Geometric Reasoning for Recognition of Three-Dimensional Object Features

M. Marefat, R. L. Kashyap

Research output: Contribution to journalArticlepeer-review

169 Scopus citations


A method for extracting manufacturing shape features from the boundary representation of a polyhedral object is presented. In this approach, the depressions of the part are represented as cavity graphs, which are in turn used as a basis for hypothesis generation-elimination. The proposed cavity graphs are an extended representation in which the links reflect the concavity of the intersection between two faces, and the node labels reflect the relative orientation of the faces comprising the depression. The hypotheses are generated by decomposition of the cavity graphs into maximal constituents. The incorrect hypotheses are eliminated by rule-based experts which can discard a hypothesis or opportunistically improve and propose it for reexamination. Emphasis is put on automatic analysis of depressions which are formed by the interactions of primitive features because previous methods have limited success in handling interactions. It is shown that although there is a unique subgraph for each primitive feature, every cavity graph does not correspond to a unique set of primitive features. Consequently, since the cavity graph of a depression may not be the union of the representations for the involved primitives, we introduce the concept of virtual links for the formal analysis of the depressions based on cavity graphs. Finally, a suitable method for automatic determination of the virtual links is presented. This method is based on combining topologic and geometric evidences, and uses a combination of Dempster-Shafer decision theory and clustering techniques to reach its conclusions. Experimental results for a number of examples, which are not correctly analyzed by previous systems, are presented throughout the paper, and implementation details are discussed.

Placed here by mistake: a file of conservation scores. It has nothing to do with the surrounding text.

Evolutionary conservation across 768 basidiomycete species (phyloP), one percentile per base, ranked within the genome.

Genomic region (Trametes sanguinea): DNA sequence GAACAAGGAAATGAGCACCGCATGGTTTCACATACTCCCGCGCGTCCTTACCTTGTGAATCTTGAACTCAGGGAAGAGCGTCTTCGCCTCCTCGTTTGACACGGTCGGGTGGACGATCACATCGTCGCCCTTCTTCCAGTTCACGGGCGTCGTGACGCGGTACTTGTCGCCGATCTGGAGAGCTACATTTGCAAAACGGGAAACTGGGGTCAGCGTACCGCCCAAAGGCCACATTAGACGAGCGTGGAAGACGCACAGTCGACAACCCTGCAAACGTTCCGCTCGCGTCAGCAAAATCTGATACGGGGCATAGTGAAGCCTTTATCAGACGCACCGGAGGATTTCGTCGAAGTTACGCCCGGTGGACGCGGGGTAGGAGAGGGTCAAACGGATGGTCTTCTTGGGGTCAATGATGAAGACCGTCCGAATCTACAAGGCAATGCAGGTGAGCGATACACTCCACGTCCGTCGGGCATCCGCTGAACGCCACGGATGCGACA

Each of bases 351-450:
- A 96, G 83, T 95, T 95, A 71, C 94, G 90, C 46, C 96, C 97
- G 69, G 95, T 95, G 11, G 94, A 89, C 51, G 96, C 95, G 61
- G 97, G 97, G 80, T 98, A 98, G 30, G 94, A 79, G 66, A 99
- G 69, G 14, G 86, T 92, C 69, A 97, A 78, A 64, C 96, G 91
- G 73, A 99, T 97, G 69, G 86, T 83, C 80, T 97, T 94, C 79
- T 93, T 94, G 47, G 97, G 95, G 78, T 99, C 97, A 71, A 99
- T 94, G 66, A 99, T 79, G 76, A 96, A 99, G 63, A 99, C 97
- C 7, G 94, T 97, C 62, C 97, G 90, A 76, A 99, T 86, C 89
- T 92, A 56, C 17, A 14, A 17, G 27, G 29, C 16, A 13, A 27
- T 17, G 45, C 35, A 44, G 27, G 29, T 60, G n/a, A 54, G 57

Original languageEnglish (US)
Pages (from-to)949-965
Number of pages17
JournalIEEE Transactions on Pattern Analysis and Machine Intelligence
Issue number10
StatePublished - Oct 1990


  • Artificial intelligence
  • computational geometry
  • computer-aided design
  • feature extraction
  • geometric modeling
  • manufacturing automation
  • matching
  • pattern recognition
  • shape classification
  • uncertainty reasoning

ASJC Scopus subject areas

  • Software
  • Computer Vision and Pattern Recognition
  • Computational Theory and Mathematics
  • Artificial Intelligence
  • Applied Mathematics


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